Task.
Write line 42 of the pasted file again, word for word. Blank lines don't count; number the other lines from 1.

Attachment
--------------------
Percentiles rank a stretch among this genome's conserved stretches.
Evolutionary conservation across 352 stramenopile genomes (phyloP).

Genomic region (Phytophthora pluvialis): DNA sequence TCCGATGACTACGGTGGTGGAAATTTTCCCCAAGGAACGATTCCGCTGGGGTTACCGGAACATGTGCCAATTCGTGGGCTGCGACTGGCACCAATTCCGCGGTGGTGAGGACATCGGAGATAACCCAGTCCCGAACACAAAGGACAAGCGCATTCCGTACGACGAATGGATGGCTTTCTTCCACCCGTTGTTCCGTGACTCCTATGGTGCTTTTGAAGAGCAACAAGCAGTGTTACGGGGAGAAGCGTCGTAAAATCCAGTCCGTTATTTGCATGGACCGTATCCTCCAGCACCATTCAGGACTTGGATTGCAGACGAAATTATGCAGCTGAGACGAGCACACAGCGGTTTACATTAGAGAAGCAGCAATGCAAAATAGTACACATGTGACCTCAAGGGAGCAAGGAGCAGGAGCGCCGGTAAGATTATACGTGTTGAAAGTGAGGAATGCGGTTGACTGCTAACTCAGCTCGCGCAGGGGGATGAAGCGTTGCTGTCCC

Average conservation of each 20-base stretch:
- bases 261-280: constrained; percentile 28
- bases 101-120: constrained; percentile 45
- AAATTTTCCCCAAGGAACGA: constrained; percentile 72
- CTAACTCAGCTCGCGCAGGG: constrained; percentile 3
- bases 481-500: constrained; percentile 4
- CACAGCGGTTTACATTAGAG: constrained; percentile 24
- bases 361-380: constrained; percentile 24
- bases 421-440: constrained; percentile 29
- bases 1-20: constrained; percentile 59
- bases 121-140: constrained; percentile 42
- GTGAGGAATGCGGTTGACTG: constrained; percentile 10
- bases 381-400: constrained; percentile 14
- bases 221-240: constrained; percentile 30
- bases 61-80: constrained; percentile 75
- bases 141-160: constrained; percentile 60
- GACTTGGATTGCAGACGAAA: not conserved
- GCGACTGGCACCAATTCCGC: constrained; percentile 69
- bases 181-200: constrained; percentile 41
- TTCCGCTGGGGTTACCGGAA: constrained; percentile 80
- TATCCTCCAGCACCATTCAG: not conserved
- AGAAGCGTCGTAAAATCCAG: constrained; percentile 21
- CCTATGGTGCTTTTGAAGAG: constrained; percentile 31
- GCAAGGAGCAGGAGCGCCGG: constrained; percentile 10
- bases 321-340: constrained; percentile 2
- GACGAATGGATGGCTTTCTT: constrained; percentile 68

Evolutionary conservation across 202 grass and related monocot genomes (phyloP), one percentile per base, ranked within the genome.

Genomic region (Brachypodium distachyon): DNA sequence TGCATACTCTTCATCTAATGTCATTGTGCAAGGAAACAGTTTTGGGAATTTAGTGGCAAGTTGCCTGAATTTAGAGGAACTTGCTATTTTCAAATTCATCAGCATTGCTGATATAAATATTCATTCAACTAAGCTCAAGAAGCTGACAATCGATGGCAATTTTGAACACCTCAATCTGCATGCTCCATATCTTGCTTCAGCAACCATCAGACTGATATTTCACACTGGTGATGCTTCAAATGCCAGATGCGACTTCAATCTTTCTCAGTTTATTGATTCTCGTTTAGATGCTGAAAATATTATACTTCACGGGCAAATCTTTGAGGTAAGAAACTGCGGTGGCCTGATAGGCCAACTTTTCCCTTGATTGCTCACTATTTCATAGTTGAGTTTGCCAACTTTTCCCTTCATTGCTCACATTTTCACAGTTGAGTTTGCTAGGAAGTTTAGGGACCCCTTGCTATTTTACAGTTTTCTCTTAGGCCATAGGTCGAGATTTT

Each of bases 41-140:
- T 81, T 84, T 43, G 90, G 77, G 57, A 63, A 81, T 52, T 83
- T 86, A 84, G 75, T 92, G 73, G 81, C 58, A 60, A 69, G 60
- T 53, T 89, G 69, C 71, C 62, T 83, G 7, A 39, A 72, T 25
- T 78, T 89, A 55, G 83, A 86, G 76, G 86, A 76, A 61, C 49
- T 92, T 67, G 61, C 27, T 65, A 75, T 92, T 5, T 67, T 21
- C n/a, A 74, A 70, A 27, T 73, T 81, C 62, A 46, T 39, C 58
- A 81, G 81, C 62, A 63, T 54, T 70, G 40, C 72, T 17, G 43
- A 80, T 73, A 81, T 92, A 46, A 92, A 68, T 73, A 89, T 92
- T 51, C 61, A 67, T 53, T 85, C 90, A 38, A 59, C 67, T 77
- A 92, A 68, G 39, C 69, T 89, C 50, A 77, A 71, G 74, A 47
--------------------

- A 92, A 68, G 39, C 69, T 89, C 50, A 77, A 71, G 74, A 47